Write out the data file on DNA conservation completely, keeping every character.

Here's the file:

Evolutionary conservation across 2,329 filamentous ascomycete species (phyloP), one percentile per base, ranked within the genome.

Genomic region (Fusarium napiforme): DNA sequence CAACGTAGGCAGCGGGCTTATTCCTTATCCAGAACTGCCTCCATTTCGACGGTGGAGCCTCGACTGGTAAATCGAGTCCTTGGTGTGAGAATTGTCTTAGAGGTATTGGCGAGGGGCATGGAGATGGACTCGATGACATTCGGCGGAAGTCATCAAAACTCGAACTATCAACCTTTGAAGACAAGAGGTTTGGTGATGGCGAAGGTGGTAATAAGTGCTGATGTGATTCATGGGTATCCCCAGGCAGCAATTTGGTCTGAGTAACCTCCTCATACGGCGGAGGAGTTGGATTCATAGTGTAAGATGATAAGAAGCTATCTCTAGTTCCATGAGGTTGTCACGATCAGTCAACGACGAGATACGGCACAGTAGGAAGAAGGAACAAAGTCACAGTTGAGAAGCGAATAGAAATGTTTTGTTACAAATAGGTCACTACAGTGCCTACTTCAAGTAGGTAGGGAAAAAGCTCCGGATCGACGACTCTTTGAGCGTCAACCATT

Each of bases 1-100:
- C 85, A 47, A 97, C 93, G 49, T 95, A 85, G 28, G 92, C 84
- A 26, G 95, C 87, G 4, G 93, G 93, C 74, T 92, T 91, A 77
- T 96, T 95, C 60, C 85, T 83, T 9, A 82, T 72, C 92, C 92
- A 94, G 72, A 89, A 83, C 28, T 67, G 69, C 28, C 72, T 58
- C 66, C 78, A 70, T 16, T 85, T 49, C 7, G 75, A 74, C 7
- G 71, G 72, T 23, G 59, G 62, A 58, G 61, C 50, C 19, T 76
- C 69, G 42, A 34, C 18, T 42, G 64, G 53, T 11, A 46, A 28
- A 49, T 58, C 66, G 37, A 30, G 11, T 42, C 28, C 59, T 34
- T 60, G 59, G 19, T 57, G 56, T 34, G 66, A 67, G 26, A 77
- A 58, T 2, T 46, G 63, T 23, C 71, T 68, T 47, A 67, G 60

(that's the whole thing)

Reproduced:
Evolutionary conservation across 2,329 filamentous ascomycete species (phyloP), one percentile per base, ranked within the genome.

Genomic region (Fusarium napiforme): DNA sequence CAACGTAGGCAGCGGGCTTATTCCTTATCCAGAACTGCCTCCATTTCGACGGTGGAGCCTCGACTGGTAAATCGAGTCCTTGGTGTGAGAATTGTCTTAGAGGTATTGGCGAGGGGCATGGAGATGGACTCGATGACATTCGGCGGAAGTCATCAAAACTCGAACTATCAACCTTTGAAGACAAGAGGTTTGGTGATGGCGAAGGTGGTAATAAGTGCTGATGTGATTCATGGGTATCCCCAGGCAGCAATTTGGTCTGAGTAACCTCCTCATACGGCGGAGGAGTTGGATTCATAGTGTAAGATGATAAGAAGCTATCTCTAGTTCCATGAGGTTGTCACGATCAGTCAACGACGAGATACGGCACAGTAGGAAGAAGGAACAAAGTCACAGTTGAGAAGCGAATAGAAATGTTTTGTTACAAATAGGTCACTACAGTGCCTACTTCAAGTAGGTAGGGAAAAAGCTCCGGATCGACGACTCTTTGAGCGTCAACCATT

Each of bases 1-100:
- C 85, A 47, A 97, C 93, G 49, T 95, A 85, G 28, G 92, C 84
- A 26, G 95, C 87, G 4, G 93, G 93, C 74, T 92, T 91, A 77
- T 96, T 95, C 60, C 85, T 83, T 9, A 82, T 72, C 92, C 92
- A 94, G 72, A 89, A 83, C 28, T 67, G 69, C 28, C 72, T 58
- C 66, C 78, A 70, T 16, T 85, T 49, C 7, G 75, A 74, C 7
- G 71, G 72, T 23, G 59, G 62, A 58, G 61, C 50, C 19, T 76
- C 69, G 42, A 34, C 18, T 42, G 64, G 53, T 11, A 46, A 28
- A 49, T 58, C 66, G 37, A 30, G 11, T 42, C 28, C 59, T 34
- T 60, G 59, G 19, T 57, G 56, T 34, G 66, A 67, G 26, A 77
- A 58, T 2, T 46, G 63, T 23, C 71, T 68, T 47, A 67, G 60